5. I would like our discussions to focus more on these “technologies of space and possibility” — in which the human network that the technology occupies (or vice versa) is as important as any particular device, apparatus, protocol, or program.
  6. I’d like to be the kind of instructional technologist who helps faculty and students think about how technologies of possibility are changing their lives and their understanding of their roles in the world.
  7. I don’t want to be the kind of instructional technologist who teaches faculty how to use clickers. I’m not saying that to be a anti-clicker snob. I just don’t think that’s particularly interesting or transformative.
  8. I do understand that there is some fuzzy space between points 6 & 7 that need to be further elucidated. Thinking Big Thoughts can quickly turn into Obnoxious, Overwrought Naval-Gazing That Doesn’t Actually Add up to Anything. Sometimes we have to start with clickers and grow into possibilities. That’s fine with me.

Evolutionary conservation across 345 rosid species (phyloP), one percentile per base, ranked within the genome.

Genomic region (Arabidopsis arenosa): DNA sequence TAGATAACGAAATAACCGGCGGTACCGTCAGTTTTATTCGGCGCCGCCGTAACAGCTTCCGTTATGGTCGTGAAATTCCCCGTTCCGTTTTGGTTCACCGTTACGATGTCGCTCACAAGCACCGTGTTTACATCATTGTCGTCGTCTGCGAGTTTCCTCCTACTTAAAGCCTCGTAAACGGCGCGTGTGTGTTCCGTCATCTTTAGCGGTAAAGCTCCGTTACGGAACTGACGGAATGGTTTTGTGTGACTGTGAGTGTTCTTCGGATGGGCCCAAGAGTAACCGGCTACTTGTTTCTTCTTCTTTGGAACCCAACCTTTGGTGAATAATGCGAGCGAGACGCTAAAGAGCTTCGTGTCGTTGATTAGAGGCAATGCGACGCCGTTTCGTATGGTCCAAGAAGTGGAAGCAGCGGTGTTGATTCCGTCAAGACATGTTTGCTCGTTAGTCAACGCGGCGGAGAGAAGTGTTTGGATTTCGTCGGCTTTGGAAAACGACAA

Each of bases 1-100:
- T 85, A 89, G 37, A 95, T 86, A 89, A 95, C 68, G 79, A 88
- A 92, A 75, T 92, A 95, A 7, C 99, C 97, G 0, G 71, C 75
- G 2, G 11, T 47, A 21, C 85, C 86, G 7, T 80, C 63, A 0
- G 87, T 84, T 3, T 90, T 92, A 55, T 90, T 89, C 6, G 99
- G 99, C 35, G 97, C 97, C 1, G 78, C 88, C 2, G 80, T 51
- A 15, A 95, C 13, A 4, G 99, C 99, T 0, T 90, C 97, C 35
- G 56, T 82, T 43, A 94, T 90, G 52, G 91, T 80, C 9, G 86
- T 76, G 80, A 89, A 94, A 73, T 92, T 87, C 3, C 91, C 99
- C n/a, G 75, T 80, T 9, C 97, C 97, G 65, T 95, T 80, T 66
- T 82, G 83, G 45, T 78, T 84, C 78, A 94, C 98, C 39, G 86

9. Here at UMW, more than an approach to technology that involves some recipe of devices, apparati, protocols, or programs, I think we approach our work as a philosophy. Here are some aspects of that philosophy:
    • Default to Open. An idea that I think we were practicing for a while before James Boyle taught us this wonderful phrase.
    • Focus on Values. Embodied, in particular, in our approach to Online Learning.
    • Practice & Experiment & Play. This is the guiding principle behind what we affectionately call “The Bluehost Experiment,” a project conceived of by Gardner Campbell that really started everything.
    • Invest In People, Not (just) Technologies. We all agree in DTLT that this is a core component of our success. It’s not that we never need money to buy devices, apparati, protocols, or programs, but before we ever need those things, we need people to learn why we need them.